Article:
The very essence of Entrepreneurship is based on taking big risk, thinking dramatically out of the box, being a hassle, not taking no for an answer, being perseverant, not respecting rankings or procedures. Now, these are threads that I do not see in this part of the world yet, a part from rare cases.

As mentioned before SEA’s economies are dominated by the Tycoons, these guys where the only ones following the “non-rules” if you look at their past you can see these common threads.

Every single conglomerate in this part of the world is trying to build a sort of “innovation center” in within its organization and they are all dramatically failing cause there are recycling their own people to do that. I.e. If you want to build a innovation center of a bank you need to hire NON banking people and so on.

China I think is the exception there is a tremendous entrepreneurship drive, but I am not an expert on China.

What is your definition of success?

I think you can tangibly defined success but you have to use your own metric, in my case is very simple is money, but money is a result of a lot things that you did very well. I would like to see Flyspaces becoming a 1 Billion dollar company because of the prestige that comes with it and the market recognition of changing how the world use office space. I do not really need 1 billion in my bank account as long as the company does well and the employees are “infected with our culture”

Why did you decide to become an entrepreneur?

It was Rocket Internet’s fault! (Better to say merit). Rocket is the best school of entrepreneurs in the world. I enjoyed every single day I worked there. They allow me to build a company as I was it was mine (at least at the beginning), they finance it and they also pay me to do so. Thanks to rocket I shifted from a corporate person to an entrepreneur, I will never be grateful enough to them for that. And at some point like many former rocket we decide to build our own ventures, that bing jump of the cliff not that big anymore.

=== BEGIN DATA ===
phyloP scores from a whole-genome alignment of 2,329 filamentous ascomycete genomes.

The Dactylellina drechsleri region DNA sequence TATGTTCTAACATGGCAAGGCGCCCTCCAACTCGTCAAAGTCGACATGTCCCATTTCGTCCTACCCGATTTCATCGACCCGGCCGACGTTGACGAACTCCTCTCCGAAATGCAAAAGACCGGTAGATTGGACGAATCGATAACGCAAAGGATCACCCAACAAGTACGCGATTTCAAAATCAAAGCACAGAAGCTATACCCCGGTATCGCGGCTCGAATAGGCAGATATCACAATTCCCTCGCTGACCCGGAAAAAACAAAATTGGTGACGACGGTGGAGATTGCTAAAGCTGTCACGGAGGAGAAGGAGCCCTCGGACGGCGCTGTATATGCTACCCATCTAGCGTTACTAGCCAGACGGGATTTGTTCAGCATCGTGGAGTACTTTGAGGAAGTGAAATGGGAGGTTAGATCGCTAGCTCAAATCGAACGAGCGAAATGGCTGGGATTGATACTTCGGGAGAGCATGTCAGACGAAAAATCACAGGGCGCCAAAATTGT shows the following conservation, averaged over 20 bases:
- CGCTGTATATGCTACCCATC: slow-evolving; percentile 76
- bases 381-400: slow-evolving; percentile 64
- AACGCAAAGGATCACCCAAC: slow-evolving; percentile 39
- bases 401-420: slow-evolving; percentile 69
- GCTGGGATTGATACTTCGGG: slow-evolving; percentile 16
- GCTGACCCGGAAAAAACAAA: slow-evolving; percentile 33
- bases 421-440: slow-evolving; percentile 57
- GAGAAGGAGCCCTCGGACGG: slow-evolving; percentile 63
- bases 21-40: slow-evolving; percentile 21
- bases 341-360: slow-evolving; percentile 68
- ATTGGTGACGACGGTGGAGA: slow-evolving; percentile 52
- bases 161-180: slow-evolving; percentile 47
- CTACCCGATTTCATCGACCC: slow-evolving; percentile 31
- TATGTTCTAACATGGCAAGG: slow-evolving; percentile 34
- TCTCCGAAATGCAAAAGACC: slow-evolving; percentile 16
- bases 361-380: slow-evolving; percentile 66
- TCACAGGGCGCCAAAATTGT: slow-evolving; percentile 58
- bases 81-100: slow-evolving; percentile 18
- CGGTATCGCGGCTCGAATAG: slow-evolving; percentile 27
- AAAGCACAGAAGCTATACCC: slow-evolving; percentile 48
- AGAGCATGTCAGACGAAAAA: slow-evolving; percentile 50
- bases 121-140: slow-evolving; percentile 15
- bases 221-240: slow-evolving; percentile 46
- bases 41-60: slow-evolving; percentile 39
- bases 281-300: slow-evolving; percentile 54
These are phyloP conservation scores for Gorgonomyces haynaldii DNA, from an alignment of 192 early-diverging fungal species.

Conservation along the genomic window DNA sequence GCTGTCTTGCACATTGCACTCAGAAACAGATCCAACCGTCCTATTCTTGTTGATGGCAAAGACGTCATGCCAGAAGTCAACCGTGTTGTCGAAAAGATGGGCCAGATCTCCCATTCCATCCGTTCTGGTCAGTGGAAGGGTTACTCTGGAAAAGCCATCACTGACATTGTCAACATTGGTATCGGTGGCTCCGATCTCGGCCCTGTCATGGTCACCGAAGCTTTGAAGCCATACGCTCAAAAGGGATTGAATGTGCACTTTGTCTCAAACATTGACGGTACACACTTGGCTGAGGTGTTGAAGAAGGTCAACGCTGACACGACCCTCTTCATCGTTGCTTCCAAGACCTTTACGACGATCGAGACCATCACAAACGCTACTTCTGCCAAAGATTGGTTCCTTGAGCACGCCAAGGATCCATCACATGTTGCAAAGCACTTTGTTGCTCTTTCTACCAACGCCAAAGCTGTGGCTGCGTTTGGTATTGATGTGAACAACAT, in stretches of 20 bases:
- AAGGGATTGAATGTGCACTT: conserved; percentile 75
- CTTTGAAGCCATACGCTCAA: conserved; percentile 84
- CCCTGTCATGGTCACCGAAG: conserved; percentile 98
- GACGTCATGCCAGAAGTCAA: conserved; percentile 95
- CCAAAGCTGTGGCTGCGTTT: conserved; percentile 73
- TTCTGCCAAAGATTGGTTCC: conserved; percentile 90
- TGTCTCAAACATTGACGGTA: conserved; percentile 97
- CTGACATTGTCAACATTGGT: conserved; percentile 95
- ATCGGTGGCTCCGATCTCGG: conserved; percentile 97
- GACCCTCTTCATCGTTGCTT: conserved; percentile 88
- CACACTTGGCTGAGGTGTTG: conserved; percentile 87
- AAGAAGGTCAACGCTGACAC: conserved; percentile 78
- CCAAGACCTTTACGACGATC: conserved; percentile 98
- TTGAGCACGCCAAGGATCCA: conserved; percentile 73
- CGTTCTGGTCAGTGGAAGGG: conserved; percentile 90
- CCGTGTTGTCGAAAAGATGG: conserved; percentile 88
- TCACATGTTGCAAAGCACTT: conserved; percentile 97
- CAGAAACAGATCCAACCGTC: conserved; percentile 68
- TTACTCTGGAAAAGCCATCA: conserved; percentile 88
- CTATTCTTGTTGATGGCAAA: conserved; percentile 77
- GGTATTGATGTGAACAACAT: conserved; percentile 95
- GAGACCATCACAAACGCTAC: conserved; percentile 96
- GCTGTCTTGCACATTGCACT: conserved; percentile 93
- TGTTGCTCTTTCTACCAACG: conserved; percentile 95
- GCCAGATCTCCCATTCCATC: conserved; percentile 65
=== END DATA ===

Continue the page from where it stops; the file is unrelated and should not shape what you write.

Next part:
In your opinion, what are the keys to entrepreneurial success?

I believe most of them are the ones I mentioned above, but one: being great recruiter, nowhere in the world like in Asia you need a strong team, if you are an A player you hire an A+ player and so on, hire people that are better than you than can complete you.

Any parting words of wisdom for entrepreneurs out there from your personal experience?

Let’s Do It!

Connect

https://web.facebook.com/mario.stark.16

https://ph.linkedin.com/in/marioberta

www.marioberta.net

Callum Connects

Malcolm Tan, Founder of Gravitas Holdings

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Malcolm Tan is an ICO/ITO and Cryptocurrency advisor. He sees this new era as similar to when the internet launched.

What’s your story?
I’m a lawyer entrepreneur who owns multiple businesses, and who is now stepping into the Initial Coin Offering/Initial Token Offering/Cryptocurrency space to be a thought leader, writer (How to ICO/ITO in Singapore – A Regulatory and Compliance Viewpoint on Initial Coin Offering and Initial Token Offering in Singapore), and advisor through Gravitas Holdings – an ICO Advisory company. We are also running our own ICO campaign called AEXON, and advising 2 other ICO’s on their projects.

What excites you most about your industry?
It is the start of a whole new paradigm, and it is like being at the start of the internet era all over again. We have a chance to influence and shape the industry over the next decade and beyond and lead the paradigm shift.

What’s your connection to Asia?
I’m Singaporean and most of my business revolves around the ASEAN region. Our new ICO advisory company specialises in Singaporean ICO’s and we are now building partnerships around the region as well. One of the core business offerings of our AEXON ICO/ITO is to open up co-working spaces around the region, with a target to open 25 outlets, and perhaps more thereafter.

Favourite city in Asia for business and why?
Singapore, since it is my hometown and most of my business contacts originate from or are located in Singapore. It is also a very open and easy place to do business.